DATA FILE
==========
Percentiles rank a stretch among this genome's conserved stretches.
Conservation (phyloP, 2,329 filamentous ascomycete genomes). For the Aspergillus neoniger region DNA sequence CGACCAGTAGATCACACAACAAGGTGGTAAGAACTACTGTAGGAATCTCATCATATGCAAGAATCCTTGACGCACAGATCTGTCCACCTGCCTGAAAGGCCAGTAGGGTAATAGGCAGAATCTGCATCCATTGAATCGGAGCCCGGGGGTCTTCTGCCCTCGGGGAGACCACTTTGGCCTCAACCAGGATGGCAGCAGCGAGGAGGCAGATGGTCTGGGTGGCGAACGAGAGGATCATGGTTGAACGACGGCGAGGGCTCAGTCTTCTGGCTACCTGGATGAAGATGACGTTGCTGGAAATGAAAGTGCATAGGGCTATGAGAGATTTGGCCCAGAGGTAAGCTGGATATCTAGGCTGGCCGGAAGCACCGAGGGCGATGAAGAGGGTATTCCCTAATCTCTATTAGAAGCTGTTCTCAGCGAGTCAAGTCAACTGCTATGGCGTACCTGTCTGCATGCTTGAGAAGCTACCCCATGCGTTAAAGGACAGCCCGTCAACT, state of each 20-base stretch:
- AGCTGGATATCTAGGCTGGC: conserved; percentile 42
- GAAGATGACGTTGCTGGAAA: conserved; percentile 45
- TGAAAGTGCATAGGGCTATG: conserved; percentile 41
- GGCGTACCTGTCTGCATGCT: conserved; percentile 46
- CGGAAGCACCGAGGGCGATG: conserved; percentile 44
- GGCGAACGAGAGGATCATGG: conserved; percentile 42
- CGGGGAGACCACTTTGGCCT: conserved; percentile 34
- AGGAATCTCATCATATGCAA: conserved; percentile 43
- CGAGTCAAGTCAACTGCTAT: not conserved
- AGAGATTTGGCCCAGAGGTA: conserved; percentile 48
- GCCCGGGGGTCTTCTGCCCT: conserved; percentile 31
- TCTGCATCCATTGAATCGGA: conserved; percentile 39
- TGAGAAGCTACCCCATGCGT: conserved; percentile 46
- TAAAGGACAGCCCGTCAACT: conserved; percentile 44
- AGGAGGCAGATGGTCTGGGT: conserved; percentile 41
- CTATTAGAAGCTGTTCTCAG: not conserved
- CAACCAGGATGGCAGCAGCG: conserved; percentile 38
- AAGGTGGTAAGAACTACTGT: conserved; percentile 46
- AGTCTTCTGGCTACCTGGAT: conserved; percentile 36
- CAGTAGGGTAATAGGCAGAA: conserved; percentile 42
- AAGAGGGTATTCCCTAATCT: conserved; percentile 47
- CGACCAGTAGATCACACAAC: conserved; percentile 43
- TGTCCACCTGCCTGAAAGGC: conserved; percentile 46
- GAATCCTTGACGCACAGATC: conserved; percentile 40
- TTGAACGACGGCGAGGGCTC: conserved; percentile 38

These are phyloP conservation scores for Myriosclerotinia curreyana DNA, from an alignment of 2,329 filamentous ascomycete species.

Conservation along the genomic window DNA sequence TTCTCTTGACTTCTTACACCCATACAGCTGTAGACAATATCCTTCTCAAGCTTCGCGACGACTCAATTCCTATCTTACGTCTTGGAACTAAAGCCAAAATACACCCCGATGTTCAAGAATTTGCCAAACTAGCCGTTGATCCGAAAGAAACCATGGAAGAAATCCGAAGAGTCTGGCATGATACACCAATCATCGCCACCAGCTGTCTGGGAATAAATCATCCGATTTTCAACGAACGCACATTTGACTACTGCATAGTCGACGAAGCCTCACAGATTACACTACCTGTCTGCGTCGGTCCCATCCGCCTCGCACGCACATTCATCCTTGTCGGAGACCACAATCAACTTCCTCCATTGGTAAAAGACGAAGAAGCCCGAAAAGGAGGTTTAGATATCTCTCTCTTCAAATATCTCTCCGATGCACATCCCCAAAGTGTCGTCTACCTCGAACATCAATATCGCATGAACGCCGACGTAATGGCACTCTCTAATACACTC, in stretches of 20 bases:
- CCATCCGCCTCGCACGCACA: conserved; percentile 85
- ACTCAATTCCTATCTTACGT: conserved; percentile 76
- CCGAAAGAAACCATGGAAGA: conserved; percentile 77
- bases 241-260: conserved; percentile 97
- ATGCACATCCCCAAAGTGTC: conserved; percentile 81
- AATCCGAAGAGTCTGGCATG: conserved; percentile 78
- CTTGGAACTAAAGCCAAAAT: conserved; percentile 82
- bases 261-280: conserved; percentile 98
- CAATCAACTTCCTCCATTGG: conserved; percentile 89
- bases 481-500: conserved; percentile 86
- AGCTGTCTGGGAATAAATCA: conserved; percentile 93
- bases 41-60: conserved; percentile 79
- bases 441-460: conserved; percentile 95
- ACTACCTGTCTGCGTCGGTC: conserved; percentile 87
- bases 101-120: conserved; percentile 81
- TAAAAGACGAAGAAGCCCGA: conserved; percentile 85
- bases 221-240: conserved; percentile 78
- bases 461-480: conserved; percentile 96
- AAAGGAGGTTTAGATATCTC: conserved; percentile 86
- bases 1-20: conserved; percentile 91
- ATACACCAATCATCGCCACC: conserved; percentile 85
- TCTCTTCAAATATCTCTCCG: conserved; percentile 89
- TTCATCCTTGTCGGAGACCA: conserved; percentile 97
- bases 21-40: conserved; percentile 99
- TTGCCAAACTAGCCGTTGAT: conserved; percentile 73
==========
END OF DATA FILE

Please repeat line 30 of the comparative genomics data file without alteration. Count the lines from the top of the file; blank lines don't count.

- CCATCCGCCTCGCACGCACA: conserved; percentile 85